‘Train them for God, train them for Christ, and train them for eternity’ – JC Ryle’s 17 duties of Parents
‘Train well for this life, and train well for the life to come; train well for earth, and train well for heaven; train them for God, train them for Christ, and train them for eternity. Amen.’ So concludes JC Ryle’s sermon Duties of Parents based on Proverbs 22:6 ‘Train a child in the way he should go, and when he is old he will not turn from it.’
The sermon is a must read for all who are parents or god-parents and for all who train or teach children at church and for all who wish to pray for parents in their responsibilities. But if you want the headings for all 17 points of this sermon then here is how JC Ryle urges you to train your children rightly:
1.train them in the way they should go, and not in the way that they would
2. train up your child with all tenderness, affection, and patience
3. train your children with an abiding persuasion on your mind that much depends upon you
4. train with this thought continually before your eyes that the sould of your child is the first thing to be considered
5. train your child to a knowledge of the Bible
6. train them to a habit of prayer
7. train them to a habits of diligence, and regularity about public means of grace
8. train them to a habit of faith
9. train them to a habit of obedience
10. train them to a habit of always speaking the truth
11. train them to a habit of always redeeming the time
12. train them with a constant fear of over-indulgence
13. train them remembering continually how God trains his children
14. train them remembering continually the influence of your own example
15. train them remembering continually the power of sin
16. train them remembering continually the promises of Scripture
17. train them, lastly, with continual prayer for a blessing on all you do
Thanks to Richard Underhill who introduced me to this sermon at New Word Alive 2011.
1. Do we understand that our own church has a ‘culture’ including a set of often unspoken assumptions that shape the attitudes and opinions surrounding the question of whether women should return to work?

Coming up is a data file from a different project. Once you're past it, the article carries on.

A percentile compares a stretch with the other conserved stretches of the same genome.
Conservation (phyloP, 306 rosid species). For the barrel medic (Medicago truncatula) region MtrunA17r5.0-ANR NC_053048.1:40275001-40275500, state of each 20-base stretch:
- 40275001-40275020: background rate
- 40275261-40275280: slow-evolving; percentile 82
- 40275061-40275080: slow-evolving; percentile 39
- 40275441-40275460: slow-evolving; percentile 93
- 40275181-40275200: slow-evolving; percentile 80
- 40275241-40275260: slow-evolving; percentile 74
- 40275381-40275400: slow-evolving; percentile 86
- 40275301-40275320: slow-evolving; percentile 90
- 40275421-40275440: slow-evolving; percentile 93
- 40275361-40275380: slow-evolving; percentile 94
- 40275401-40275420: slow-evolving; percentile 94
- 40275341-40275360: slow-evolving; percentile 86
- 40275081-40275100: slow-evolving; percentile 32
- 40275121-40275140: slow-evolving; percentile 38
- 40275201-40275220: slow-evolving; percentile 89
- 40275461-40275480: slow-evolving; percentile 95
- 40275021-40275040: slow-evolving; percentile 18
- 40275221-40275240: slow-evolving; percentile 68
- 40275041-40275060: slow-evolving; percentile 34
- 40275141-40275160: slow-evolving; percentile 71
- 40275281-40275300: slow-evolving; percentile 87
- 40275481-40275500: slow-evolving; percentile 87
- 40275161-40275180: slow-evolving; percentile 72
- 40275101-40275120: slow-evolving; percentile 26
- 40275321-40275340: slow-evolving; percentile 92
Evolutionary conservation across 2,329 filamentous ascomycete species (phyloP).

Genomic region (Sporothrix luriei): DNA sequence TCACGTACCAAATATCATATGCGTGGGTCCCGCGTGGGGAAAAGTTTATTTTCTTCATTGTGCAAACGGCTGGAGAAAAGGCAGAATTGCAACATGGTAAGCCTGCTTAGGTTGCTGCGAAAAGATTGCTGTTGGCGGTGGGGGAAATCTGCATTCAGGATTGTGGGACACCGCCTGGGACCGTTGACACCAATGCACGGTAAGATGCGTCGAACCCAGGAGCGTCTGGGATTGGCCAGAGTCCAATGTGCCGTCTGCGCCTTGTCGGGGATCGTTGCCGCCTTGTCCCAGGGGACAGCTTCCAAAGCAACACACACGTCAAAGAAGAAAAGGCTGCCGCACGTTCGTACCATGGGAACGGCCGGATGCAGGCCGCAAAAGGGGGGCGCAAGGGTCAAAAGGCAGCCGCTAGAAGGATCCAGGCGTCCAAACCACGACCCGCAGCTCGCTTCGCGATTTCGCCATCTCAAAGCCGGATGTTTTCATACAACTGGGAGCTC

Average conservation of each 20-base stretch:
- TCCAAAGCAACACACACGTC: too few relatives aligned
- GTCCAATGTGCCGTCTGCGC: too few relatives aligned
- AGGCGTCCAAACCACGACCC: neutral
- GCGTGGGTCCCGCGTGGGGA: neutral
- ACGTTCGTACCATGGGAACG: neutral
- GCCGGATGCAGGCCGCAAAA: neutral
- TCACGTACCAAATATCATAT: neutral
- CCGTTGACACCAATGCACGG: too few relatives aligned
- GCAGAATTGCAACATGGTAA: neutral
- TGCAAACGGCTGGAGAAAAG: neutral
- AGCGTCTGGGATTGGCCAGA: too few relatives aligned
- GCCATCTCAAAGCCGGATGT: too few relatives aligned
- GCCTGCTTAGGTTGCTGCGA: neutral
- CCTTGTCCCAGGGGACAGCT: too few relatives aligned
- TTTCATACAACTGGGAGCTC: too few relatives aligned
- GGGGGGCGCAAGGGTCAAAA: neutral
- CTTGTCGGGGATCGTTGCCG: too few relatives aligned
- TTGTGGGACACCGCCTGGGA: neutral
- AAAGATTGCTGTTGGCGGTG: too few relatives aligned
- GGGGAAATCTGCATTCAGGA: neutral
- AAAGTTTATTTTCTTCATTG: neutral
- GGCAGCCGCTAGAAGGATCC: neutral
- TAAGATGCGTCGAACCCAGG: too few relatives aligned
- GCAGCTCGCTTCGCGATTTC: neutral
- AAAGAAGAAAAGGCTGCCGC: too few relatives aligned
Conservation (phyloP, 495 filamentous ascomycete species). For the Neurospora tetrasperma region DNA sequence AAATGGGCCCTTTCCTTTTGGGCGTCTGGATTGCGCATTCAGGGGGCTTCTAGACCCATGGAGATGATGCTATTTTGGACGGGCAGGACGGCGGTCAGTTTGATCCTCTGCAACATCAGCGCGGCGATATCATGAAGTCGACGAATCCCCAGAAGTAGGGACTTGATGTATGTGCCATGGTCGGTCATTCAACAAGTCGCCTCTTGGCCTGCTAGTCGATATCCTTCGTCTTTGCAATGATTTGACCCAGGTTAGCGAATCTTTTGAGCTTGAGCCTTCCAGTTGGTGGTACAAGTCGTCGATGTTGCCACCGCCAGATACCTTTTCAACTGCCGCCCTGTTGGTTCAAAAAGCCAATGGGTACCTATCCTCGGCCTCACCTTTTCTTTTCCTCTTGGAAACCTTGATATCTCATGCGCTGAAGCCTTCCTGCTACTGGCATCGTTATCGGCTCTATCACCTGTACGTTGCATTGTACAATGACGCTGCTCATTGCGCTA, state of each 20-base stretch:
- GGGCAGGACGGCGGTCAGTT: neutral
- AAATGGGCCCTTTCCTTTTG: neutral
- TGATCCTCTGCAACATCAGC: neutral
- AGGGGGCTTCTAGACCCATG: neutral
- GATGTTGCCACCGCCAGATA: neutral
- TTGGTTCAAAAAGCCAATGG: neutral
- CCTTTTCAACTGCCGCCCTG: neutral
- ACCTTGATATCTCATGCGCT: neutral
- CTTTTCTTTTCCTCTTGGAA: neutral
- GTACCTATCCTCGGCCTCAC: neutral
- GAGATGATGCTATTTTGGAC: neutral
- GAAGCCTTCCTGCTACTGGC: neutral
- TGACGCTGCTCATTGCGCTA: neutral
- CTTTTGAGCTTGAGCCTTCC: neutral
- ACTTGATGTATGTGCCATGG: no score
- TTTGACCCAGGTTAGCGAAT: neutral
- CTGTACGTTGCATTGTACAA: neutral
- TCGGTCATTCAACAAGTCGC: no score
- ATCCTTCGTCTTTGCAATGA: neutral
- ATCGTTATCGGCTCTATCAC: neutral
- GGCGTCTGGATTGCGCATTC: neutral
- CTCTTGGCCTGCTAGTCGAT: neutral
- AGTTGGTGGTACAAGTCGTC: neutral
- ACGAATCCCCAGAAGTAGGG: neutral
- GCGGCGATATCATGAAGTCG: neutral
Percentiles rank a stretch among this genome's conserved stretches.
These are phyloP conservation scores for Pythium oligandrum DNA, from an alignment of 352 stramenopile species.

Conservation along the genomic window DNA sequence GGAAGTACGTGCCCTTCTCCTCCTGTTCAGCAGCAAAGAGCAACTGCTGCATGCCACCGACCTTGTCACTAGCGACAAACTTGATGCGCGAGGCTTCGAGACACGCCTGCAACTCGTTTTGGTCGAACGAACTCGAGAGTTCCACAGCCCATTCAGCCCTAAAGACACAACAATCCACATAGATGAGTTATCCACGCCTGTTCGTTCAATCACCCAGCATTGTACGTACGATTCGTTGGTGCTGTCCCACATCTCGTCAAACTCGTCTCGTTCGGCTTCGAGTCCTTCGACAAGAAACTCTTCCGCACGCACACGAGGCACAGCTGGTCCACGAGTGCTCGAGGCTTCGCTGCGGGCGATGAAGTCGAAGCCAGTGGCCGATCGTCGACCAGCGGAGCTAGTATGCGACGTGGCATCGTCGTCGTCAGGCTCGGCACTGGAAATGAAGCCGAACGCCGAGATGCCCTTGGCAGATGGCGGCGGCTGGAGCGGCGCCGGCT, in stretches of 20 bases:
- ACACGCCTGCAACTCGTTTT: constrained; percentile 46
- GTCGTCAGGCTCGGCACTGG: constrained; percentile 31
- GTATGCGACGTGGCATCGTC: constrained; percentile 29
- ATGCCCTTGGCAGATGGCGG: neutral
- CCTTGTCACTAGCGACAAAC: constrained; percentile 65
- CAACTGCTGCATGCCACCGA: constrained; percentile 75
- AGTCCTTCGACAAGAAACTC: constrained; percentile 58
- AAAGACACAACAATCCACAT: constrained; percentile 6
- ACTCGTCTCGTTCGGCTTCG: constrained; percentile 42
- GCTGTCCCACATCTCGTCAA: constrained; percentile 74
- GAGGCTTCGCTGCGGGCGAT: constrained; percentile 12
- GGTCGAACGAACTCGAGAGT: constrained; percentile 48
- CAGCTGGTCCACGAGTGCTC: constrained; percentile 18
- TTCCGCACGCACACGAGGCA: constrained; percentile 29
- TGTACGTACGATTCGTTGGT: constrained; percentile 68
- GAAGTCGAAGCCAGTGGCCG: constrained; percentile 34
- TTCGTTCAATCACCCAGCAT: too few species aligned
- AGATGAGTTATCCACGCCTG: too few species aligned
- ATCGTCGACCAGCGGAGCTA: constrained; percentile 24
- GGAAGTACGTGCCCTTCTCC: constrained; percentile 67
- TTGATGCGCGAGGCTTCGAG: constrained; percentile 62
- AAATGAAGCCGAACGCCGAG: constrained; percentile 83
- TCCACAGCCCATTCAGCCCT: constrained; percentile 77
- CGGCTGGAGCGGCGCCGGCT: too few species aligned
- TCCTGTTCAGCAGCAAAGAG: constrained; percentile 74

2. Does this culture create and enforce an expectation that there is only one godly thing a family can do in deciding if and when women return to work. Does that culture operate blindly ie without any regard for each family’s set of circumstances and situation?
3. To what extent is the culture of our church informed by biblical principles of child-rearing and to what extent by culture and tradition. Do we expect a uniform pattern of behaviour amongst women once children come along? Are women under an unfair pressure in terms of what is appropriate as a ‘Christian’ in the decision as to whether they return to work or not?
4. How do we provide practical advice and assistance for couples starting a family as they reach their decision? How do we appropriately help them assess where they stand on that spectrum between choosing to work – having to work – choosing to stay at home.
5. Do we prepare young couples before children come along eg in marriage preparation so that the decisions that they make on Continue reading »
Who decides whether moms return to work and how should dads do their work differently?
In my experience as a pastor it’s the women who worry about whether or not they should return to work after kids come along. It’s women who feel guilty (whether they do or don’t) and it’s women who talk about it, a lot. And the men? Well I can’t remember having one conversation with a Dad about his views on the matter!
What does this say about the dads? If men are to lead in the home and manage their households well and if men and to love and service and cherish their wives then they can’t abdicate responsibility and delegate it to their wives.
Husbands, whether or not your wife goes back to work is not your decision alone but it is your responsibility alone. Are you playing your part and praying your part?
Four questions then to the dads
1) Husbands are you leaving your wives to make the decision?
2) Husbands are you supporting your wives once the decision has been made. Are you affirming it as a JOINT decision? Are you anticipating and dealing with the guilt your wife is no doubt feeling?